With Enberg not only playing Vulcans on both shows but with both Vulcans sharing rhyming names, some fans have wondered if there could be a connection between Vorik and Taurik. According to Voyager co-creator Jeri Taylor — who also happens to be Enberg's mother — there could be. In the 2012 book Star Trek: The Next Generation 365, Taylor implies Taurik and Vorik may very well be twin brothers. And since she's their mother, we guess she would know.

Chakotay spoke his mind both on and off Star Trek: Voyager

As Voyager's first officer, Commander Chakotay is often forced to tell Captain Janeway things she doesn't want to hear. Fittingly, actor Robert Beltran is known for speaking his mind on what he likes and doesn't like about Voyager, regardless of the consequences, even when the show was still on the air. By 2000, Beltran had aired enough dirty laundry in public that producer Kenneth Biller told SFX Magazine (via TrekToday) that he thought the actor "should stop whining and do his job."

Speaking to StarTrek.com in 2012, Beltran talked about not feeling fulfilled on Voyager. "You're doing the same thing every week, with a new variation," the actor said, later adding, "I didn't like some of the things that were going towards the last three years, and I risked being fired because I wasn't happy creatively." According to Beltran, Chakotay didn't have a lot of interesting relationships after the departure of Seska (Martha Hackett), his former lover who's eventually revealed to be a Cardassian. "After Seska left, it was only that relationship with the captain that had depth to it. ... Chakotay and the other characters, there wasn't much of a relationship there."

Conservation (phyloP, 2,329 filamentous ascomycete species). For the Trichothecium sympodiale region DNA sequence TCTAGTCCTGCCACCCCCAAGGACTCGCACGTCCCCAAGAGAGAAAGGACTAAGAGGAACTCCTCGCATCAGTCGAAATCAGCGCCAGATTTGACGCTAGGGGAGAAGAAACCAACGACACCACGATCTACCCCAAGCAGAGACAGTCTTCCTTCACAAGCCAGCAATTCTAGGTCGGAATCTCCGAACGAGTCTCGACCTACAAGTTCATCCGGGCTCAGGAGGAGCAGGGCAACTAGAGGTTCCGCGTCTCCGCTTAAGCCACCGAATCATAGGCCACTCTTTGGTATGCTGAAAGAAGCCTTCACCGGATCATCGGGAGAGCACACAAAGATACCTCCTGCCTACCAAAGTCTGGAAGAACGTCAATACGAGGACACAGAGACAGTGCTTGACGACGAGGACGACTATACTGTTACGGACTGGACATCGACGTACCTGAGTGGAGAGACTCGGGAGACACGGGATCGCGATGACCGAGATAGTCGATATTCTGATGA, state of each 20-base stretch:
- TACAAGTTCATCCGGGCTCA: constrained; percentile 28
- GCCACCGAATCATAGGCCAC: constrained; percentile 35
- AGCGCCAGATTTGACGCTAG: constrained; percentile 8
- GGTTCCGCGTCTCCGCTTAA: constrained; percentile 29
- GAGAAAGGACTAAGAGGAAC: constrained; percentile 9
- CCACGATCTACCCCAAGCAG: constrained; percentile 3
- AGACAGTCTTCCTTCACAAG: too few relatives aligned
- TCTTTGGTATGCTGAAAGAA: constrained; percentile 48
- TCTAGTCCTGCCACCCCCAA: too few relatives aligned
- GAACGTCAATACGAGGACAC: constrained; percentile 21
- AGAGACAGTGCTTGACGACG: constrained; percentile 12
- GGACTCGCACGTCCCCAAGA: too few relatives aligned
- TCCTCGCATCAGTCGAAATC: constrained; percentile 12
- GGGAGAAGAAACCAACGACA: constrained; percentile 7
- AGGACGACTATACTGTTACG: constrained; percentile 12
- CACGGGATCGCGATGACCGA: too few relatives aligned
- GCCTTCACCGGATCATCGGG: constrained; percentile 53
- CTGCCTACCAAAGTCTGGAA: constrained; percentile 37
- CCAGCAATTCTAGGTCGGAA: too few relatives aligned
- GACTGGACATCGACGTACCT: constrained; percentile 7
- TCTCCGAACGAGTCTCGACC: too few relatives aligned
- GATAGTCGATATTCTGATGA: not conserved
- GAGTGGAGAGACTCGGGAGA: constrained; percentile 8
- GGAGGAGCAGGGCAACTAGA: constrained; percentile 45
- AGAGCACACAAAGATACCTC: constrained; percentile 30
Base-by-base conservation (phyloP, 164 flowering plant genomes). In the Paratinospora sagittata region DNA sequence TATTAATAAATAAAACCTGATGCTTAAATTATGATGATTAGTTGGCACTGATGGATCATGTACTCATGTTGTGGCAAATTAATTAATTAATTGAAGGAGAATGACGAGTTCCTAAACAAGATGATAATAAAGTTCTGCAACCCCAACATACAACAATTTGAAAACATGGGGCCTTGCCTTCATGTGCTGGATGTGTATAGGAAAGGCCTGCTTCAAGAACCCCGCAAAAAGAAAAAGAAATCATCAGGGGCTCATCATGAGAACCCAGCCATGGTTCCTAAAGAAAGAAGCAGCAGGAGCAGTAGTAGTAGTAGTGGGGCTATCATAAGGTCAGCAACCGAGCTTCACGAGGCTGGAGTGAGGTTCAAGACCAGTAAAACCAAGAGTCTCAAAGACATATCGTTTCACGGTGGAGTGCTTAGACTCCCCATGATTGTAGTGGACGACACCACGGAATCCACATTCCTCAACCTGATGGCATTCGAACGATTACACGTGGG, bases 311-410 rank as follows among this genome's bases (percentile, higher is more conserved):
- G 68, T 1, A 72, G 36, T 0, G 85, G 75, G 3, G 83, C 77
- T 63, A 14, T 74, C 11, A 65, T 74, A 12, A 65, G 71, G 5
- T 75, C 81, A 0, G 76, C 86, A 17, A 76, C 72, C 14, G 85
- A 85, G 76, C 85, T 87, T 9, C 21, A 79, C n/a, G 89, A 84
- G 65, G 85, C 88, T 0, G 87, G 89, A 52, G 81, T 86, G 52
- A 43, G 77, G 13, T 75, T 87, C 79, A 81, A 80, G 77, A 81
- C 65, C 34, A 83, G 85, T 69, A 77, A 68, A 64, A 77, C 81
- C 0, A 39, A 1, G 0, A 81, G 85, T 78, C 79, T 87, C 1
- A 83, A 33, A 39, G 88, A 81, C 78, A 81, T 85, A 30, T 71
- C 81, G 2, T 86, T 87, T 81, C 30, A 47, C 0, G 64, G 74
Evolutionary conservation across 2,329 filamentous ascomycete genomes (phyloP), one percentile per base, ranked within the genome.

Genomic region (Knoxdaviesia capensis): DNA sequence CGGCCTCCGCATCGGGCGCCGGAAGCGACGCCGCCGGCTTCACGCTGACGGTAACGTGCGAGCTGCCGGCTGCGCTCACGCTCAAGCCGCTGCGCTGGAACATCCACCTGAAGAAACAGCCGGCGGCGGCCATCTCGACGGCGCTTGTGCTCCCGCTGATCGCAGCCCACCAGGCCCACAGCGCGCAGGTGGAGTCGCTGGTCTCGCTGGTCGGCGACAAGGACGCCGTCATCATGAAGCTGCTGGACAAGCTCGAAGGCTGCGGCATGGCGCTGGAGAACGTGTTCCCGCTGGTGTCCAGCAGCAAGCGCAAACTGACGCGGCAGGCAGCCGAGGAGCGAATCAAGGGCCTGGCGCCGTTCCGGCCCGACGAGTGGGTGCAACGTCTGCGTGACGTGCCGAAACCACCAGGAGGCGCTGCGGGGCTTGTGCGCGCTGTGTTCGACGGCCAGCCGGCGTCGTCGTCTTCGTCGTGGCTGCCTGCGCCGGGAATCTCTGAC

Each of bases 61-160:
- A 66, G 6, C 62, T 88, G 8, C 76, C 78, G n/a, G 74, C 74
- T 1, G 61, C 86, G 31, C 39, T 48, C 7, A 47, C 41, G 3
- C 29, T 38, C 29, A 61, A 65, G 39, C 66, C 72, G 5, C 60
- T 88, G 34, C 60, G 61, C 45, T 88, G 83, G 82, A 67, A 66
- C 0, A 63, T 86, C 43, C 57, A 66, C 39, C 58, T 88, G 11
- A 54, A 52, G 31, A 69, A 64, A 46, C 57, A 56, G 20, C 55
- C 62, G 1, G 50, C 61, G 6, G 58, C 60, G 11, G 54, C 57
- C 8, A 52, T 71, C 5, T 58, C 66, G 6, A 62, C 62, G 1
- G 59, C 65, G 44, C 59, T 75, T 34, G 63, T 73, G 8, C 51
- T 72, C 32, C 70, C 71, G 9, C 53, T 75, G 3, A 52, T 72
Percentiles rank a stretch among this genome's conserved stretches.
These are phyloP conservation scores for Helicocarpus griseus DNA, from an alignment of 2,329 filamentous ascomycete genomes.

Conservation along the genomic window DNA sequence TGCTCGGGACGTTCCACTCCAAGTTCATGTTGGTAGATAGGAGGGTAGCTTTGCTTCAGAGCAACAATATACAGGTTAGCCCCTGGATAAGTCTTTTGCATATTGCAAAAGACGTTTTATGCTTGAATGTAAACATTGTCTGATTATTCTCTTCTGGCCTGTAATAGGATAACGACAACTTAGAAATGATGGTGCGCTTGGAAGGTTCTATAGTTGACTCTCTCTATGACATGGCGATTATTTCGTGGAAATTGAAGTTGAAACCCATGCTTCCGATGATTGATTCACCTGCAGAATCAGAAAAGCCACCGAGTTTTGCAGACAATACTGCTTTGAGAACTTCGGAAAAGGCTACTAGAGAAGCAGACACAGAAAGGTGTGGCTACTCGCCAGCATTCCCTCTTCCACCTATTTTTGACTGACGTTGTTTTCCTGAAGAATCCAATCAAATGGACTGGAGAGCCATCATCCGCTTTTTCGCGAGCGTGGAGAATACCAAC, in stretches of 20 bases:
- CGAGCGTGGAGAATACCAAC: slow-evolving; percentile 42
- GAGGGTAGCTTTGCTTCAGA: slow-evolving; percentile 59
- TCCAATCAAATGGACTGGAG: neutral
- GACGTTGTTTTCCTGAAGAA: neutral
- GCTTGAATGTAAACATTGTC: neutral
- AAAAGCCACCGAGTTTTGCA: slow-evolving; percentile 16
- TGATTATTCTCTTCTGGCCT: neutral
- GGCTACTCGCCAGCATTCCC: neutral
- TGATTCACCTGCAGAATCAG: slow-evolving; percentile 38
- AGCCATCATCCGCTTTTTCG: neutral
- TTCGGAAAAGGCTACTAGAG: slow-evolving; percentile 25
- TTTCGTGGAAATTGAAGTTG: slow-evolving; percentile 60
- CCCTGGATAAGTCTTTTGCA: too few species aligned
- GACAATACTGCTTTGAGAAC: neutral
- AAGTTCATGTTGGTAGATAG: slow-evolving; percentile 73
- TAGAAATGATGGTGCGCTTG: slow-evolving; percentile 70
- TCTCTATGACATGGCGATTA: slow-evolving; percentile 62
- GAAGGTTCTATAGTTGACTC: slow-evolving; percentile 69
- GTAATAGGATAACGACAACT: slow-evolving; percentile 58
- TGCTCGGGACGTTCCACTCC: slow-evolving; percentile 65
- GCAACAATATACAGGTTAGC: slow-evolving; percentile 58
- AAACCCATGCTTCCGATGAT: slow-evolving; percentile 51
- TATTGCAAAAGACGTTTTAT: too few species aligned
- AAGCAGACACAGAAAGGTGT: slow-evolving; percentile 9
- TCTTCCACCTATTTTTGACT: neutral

And Beltran has one problem with Trek a lot of fans may consider downright sacrilegious. Beltran hates the Prime Directive. In 2016, he told CNET, "The idea of leaving any species to die in its own filth when you have the ability to help them ... it's a bunch of fascist crap."

All these years after Star Trek: Voyager, Janeway is still making an impact

Decades after Captain Janeway was sent to the Delta Quadrant with the rest of Voyager's crew, it can be easy to forget how big of a deal it was in 1995 for a woman to be leading a Star Trek series as its ship's captain. While there's sadly still resistance to the idea, we're getting used to female-led action films and series, including Star Wars epics and superhero blockbusters. But in the mid-90's, for a woman to not only be the lead in a science fiction adventure series but playing a character regularly giving men orders, it was a big deal. Mulgrew left an important mark on our culture, and it's felt far beyond the world of television.

Speaking to TrekMovie in 2019 about the 25th anniversary of Voyager, Mulgrew was asked about highly visible female politicians like Stacey Abrams and Alexandria Ocasio-Cortez who'd named Captain Janeway as an early influence. Mulgrew said she made a surprise appearance at one of Ocasio-Cortez's rallies, and that when they announced Mulgrew, "[Ocasio-Cortez] gasped, she turned. And when I approached her, I think she kind of fell." Mulgrew said Ocasio-Cortez related stories of watching Voyager as a child and that "when they lost their screen — they had bad reception in their house, and often the television was just black and white — she'd listen to it, like a radio show."